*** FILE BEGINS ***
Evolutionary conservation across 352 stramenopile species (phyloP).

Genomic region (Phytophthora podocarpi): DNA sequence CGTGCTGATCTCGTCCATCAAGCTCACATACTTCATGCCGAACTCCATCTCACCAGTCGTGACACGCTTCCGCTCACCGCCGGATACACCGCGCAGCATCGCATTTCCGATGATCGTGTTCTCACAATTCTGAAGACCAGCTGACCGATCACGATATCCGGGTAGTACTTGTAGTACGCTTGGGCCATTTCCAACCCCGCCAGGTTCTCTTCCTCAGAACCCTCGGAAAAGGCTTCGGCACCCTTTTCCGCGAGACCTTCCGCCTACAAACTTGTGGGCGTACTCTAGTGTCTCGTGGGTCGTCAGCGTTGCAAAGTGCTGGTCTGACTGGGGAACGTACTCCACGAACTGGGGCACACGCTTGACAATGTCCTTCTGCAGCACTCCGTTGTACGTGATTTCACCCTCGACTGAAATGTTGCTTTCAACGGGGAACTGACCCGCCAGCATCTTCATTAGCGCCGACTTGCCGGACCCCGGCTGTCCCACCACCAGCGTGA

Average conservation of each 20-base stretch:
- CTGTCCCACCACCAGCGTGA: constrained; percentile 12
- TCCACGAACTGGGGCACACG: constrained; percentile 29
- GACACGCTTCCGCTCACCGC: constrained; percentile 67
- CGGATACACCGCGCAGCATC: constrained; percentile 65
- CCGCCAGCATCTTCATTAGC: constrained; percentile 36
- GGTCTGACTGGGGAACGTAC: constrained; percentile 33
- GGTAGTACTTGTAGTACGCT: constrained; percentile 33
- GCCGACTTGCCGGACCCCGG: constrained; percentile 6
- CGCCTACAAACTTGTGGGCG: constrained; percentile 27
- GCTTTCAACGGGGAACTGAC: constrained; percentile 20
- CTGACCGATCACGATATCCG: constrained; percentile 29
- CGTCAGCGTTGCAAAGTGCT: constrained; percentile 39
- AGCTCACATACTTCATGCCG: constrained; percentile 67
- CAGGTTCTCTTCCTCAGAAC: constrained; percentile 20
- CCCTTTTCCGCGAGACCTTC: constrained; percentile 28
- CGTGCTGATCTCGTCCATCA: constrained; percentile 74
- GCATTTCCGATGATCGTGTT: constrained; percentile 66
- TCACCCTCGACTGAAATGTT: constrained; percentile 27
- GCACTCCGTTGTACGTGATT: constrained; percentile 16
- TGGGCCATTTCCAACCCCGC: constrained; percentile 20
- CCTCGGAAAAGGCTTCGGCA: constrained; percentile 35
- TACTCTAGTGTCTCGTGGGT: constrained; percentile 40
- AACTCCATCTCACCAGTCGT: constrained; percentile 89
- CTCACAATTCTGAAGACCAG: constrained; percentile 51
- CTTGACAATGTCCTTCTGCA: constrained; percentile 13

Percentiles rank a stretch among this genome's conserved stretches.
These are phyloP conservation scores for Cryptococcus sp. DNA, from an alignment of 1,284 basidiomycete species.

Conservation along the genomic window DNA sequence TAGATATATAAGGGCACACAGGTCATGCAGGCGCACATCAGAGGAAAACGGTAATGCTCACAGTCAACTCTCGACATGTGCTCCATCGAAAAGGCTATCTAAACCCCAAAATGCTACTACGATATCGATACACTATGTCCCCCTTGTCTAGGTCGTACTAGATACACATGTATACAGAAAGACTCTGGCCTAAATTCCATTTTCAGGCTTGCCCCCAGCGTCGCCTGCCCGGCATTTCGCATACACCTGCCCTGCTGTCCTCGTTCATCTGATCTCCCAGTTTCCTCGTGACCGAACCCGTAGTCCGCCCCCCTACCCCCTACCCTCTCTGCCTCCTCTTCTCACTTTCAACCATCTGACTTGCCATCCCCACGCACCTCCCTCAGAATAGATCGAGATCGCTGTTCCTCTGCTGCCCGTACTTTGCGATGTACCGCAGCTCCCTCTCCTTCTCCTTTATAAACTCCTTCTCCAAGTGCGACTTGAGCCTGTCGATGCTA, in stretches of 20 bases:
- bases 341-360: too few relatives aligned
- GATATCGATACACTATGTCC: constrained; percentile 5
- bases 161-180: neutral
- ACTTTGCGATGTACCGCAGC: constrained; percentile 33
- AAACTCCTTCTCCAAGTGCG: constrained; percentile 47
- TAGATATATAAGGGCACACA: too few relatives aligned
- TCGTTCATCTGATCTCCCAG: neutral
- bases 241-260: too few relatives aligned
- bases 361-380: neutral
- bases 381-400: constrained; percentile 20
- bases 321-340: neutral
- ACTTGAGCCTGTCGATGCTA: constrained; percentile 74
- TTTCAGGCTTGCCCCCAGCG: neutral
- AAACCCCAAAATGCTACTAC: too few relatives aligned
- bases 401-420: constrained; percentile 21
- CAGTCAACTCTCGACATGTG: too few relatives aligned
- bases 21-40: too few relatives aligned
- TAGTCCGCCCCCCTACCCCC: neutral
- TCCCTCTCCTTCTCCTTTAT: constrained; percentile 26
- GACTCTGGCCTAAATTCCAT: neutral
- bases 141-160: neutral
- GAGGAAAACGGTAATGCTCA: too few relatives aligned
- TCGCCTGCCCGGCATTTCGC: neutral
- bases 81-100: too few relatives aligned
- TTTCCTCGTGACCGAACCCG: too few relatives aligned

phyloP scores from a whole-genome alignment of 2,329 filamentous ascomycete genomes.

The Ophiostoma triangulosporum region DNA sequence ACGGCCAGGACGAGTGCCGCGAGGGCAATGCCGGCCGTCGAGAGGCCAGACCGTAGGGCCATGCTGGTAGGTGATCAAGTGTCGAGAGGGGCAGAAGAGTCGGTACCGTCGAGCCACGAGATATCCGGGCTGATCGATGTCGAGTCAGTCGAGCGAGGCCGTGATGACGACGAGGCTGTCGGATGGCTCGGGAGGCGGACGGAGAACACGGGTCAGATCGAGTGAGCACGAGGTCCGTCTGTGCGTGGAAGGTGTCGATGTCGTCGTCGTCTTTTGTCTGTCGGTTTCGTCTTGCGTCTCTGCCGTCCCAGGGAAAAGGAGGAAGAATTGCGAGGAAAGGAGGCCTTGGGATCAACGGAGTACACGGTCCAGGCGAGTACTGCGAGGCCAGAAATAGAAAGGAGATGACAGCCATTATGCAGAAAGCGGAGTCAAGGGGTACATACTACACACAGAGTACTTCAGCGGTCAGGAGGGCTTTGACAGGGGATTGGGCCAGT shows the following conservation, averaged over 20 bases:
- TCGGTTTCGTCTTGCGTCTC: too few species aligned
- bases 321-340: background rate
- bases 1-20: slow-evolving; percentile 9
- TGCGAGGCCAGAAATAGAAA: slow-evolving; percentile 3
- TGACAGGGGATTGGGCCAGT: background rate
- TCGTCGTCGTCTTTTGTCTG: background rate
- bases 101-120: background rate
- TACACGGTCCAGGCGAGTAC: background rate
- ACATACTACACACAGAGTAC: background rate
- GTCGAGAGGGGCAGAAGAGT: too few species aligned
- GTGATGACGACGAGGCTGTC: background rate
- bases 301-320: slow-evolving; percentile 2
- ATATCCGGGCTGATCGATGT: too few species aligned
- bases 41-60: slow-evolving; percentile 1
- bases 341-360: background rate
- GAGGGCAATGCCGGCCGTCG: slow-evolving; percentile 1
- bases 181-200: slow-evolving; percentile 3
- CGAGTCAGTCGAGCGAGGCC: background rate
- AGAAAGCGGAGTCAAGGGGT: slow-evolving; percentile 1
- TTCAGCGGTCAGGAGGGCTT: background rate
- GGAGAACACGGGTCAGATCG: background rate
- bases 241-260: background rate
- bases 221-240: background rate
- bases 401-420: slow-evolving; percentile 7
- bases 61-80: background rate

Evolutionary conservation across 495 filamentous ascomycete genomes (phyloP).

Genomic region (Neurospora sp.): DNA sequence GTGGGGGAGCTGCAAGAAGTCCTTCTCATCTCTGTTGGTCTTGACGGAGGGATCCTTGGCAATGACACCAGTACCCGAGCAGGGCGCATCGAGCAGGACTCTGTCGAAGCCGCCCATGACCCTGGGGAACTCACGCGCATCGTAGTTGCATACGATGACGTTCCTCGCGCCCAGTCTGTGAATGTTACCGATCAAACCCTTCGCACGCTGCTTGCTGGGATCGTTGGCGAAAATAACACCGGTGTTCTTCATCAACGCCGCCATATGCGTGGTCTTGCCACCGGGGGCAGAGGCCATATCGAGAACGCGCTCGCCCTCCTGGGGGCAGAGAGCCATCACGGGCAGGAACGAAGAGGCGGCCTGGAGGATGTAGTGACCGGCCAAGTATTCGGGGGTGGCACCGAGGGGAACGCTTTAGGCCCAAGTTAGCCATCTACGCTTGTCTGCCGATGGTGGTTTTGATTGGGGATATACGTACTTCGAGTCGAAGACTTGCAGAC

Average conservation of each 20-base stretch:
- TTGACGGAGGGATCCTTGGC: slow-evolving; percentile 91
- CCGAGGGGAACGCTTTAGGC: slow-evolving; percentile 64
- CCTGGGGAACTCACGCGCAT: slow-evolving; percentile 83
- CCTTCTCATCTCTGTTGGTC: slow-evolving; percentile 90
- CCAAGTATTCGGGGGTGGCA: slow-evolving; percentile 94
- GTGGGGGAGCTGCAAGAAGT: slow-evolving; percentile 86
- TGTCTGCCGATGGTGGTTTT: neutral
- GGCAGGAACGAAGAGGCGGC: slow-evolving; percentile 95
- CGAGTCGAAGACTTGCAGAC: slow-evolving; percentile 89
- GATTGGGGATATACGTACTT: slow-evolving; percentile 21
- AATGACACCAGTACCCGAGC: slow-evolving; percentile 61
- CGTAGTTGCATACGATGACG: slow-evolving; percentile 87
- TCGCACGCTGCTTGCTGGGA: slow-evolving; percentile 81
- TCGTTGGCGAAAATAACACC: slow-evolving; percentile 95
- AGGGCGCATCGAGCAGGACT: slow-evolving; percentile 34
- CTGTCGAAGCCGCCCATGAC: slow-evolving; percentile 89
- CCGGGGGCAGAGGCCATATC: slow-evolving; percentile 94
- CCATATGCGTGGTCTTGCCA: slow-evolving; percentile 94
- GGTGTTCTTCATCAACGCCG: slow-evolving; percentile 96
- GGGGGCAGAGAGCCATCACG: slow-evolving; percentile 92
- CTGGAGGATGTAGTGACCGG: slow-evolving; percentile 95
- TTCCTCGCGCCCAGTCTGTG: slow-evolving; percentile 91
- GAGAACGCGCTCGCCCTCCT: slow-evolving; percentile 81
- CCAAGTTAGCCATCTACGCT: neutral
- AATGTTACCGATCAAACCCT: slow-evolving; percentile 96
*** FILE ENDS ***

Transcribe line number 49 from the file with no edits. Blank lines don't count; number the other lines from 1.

- TAGTCCGCCCCCCTACCCCC: neutral